Grow your DSO with Metrics and Qualitative Data
The way I see it, every dental office is akin to a high-performance sports team. It should consist of high financial performers but also others with specialty skill sets that keep each day moving. The goal for a dental office should be to have each DDS and RDH provider be the best versions of themselves year-over-year and to keep putting wins on the board. To keep in line with our analogy, this shows them they’re part of a consistently growing championship team.
As more institutional investors begin pouring capital into healthcare services, specifically dental services and DSOs, it’s crucial that we as clinicians harness the power to impact our team’s performance and attain better and more predictable patient outcomes.
How? By identifying and understanding crucial key performance indicator (KPI) metrics and qualitative data.
Scale with Metrics
Patient care and outcomes have always been paramount. When I first started working in the private equity-backed DSO space in 2015, I, like many clinical leaders, was used to managing clinicians by line of sight.
I would spend hours with each of my doctors every single week analyzing what their chairside manner was like, witnessing their treatment planning and looking at how comprehensive it was. I’d track how many patients scheduled treatment while also looking at their crown and bridge impressions to ensure consistent, quality dentistry was being completed. As my DSO grew through acquisition, it became clear that people are not scalable and I alone was not going to be able to continue managing by line of sight.
We needed a better mousetrap to make sure patient care wasn’t slipping through the cracks. We invested in clinical dashboards, created treatment planning funnels, and set KPIs. We tracked things like hourly production rate, co-production rate, reappointment percentage, and treatment plan and case acceptance percentages — all of which helped ensure consistency within our practice. But what mattered most were the trends found over time in the KPI metrics.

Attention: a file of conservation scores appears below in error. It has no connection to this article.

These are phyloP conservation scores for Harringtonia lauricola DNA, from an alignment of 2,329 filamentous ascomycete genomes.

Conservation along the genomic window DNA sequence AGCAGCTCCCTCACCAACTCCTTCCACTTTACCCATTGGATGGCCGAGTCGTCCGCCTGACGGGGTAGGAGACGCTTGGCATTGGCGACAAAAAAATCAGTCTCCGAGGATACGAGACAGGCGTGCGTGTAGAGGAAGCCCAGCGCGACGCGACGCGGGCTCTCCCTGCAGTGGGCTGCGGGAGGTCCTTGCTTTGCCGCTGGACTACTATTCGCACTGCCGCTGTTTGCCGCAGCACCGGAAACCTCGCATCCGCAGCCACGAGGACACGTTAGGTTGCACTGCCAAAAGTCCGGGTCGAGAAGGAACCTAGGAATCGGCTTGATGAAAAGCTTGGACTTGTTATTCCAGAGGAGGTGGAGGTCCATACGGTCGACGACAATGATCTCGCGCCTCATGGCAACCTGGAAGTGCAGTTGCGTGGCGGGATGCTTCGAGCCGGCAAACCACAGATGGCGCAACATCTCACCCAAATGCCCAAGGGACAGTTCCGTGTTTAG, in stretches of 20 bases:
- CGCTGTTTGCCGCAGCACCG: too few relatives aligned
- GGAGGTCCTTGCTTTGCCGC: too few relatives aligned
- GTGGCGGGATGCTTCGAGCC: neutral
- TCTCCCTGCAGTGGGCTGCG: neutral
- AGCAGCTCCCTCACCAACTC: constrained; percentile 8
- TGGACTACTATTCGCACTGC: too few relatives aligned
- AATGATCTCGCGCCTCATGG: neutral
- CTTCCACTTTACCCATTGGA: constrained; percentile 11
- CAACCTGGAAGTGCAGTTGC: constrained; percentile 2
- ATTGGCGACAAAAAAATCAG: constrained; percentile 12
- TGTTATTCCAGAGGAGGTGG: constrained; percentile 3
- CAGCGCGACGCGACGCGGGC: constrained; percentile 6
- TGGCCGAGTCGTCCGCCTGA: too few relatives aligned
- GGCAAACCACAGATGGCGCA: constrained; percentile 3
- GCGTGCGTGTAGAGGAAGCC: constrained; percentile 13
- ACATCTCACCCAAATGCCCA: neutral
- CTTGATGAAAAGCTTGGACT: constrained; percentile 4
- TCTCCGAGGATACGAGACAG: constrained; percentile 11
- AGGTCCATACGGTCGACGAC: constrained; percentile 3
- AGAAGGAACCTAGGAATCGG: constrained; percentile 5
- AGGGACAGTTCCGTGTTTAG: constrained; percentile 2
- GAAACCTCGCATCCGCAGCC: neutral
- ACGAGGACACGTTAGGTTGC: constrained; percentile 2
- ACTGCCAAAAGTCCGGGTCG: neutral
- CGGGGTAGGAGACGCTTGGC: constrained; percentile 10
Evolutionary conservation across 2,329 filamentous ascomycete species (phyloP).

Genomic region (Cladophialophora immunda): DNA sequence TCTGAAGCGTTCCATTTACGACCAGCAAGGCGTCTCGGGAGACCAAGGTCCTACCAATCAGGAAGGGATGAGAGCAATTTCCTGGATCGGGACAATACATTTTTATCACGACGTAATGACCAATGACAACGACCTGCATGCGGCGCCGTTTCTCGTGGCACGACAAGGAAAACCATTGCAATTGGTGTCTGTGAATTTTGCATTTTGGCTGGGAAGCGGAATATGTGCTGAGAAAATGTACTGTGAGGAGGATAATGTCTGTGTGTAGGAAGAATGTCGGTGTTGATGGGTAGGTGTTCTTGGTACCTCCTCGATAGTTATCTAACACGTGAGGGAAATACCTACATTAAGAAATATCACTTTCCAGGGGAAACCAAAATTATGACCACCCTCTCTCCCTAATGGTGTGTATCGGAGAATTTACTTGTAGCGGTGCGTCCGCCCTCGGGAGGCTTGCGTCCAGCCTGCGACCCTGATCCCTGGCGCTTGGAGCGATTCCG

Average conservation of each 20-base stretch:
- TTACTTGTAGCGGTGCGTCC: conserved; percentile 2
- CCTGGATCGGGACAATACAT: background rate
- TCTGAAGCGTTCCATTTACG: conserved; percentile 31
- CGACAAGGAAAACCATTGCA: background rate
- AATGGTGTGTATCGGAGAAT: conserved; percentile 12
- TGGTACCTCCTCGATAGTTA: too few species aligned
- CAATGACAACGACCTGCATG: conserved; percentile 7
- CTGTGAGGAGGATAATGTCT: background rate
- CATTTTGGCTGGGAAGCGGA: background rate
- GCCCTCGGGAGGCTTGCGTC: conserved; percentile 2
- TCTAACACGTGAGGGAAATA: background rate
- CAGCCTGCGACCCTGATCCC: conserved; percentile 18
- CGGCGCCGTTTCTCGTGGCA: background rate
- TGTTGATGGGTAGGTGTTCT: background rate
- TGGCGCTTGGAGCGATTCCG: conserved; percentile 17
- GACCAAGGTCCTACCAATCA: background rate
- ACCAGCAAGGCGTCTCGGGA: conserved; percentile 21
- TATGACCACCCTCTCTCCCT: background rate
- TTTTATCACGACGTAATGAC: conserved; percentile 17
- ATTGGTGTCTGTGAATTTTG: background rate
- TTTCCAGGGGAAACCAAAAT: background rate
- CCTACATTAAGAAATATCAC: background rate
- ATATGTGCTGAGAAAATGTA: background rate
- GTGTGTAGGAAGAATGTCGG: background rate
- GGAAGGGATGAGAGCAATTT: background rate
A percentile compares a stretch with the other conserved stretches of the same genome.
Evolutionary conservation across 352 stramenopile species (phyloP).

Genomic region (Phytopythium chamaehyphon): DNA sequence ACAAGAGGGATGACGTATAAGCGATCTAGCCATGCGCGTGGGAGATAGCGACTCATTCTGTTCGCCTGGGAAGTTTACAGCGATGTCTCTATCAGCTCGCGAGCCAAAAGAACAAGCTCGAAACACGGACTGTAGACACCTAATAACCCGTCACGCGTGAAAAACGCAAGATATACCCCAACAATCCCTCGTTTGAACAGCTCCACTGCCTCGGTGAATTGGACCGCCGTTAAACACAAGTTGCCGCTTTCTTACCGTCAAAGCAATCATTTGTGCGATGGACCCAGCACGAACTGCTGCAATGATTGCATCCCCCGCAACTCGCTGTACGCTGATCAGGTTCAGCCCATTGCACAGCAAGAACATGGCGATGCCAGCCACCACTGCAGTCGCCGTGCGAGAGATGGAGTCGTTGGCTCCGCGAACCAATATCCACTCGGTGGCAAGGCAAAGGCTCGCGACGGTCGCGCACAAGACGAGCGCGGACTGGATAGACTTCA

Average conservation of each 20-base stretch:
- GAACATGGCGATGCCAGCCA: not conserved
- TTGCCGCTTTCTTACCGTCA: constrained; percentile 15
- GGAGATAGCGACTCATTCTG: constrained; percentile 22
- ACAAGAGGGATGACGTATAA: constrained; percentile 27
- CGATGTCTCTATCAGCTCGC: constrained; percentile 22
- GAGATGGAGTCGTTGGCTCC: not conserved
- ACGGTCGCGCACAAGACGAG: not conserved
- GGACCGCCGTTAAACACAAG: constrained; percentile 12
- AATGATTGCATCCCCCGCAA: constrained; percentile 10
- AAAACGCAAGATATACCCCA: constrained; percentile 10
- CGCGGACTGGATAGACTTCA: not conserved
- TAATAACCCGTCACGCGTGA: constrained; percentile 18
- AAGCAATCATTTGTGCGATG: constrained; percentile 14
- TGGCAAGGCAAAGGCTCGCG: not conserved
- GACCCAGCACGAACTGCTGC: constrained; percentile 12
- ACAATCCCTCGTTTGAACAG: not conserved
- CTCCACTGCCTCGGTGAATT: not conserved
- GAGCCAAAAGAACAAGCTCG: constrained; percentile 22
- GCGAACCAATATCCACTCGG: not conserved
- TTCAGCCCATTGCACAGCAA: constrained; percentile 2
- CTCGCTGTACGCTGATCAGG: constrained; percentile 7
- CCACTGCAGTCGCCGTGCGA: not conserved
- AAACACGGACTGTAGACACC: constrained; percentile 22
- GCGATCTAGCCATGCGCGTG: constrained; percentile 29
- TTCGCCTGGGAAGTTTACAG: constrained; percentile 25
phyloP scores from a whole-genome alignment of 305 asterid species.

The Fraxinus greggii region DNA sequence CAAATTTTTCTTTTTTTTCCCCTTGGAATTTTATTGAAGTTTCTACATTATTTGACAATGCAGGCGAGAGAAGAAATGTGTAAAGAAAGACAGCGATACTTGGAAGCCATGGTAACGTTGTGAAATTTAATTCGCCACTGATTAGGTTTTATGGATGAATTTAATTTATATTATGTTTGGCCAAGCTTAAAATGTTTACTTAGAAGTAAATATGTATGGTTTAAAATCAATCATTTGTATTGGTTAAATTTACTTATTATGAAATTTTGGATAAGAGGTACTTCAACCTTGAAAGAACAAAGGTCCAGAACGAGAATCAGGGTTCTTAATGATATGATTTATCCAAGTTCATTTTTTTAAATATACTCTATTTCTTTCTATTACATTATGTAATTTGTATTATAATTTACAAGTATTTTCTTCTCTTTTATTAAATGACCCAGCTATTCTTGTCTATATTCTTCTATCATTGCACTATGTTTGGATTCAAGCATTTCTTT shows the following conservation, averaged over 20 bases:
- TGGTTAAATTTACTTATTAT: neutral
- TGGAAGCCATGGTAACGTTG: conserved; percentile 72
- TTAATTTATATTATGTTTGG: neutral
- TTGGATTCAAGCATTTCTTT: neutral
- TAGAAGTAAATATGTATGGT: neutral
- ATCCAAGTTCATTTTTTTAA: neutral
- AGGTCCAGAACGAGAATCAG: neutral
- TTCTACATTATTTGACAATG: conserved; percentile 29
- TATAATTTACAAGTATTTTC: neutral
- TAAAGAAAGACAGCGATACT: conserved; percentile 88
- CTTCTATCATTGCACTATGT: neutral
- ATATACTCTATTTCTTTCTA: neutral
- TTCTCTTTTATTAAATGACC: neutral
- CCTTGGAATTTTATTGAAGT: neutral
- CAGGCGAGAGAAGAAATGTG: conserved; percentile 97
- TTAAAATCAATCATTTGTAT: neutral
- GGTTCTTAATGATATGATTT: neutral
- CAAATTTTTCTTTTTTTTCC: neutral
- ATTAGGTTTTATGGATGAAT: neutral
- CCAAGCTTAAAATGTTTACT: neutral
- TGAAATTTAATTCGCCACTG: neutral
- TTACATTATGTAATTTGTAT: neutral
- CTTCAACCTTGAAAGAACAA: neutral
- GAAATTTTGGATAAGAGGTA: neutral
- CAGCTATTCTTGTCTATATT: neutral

Measure and Manage Data
A mentor of mine told me, “If you can’t measure it, you can’t manage it.” There are more dental companies popping up, armed with useful data that show patterns and trends. The issue is that most DDS’ and MDs don’t know how to interpret these patterns.
Once a clinician understands how to interpret these KPIs and trends, they can easily identify correlations and trends. So, how do DDSs and MDs learn how to interpret these and make clinical decisions based off of just numbers?
The short answer is trial and error. It’s possible to learn but because it’s as much of an art as it is a science, most DDSs and MDs aren’t able to make the correlation as quickly as their investment partners would like them to.
There are plenty of great clinical dashboards that can provide an API into dental practice management software like Dentrix, Eaglesoft, or OpenDental. Do some research, demo a few, and find one that best fits your current needs.
Take a Look at Your Providers
Start looking at trends in the office and then individual providers. Learn more about the individual providers within your DSO or multisite healthcare services group. As your provider network grows, you’ll be able to see where clinicians should fit in a hierarchical dashboard. Depending on skill set, years of private practice experience, and patient load, you’ll find not everyone will be an all-star provider— nor should they be.
Layer in your knowledge of the provider and office and start to look for aberrations. Believe it or not, you’ll see them faster than you think—especially as your team grows. Most importantly, get out into the field. That’s where the dentistry is done and the dollars are created.
The key takeaway here is to remember that when transitioning from line of sight management to management by metrics it’s important to understand that metrics are only part of the equation. Yes, it’s crucial to understand how to interpret key metrics but there is a significant qualitative aspect that applies because we are treating patients.
PS: Check out the original article published on Group Dentistry Now!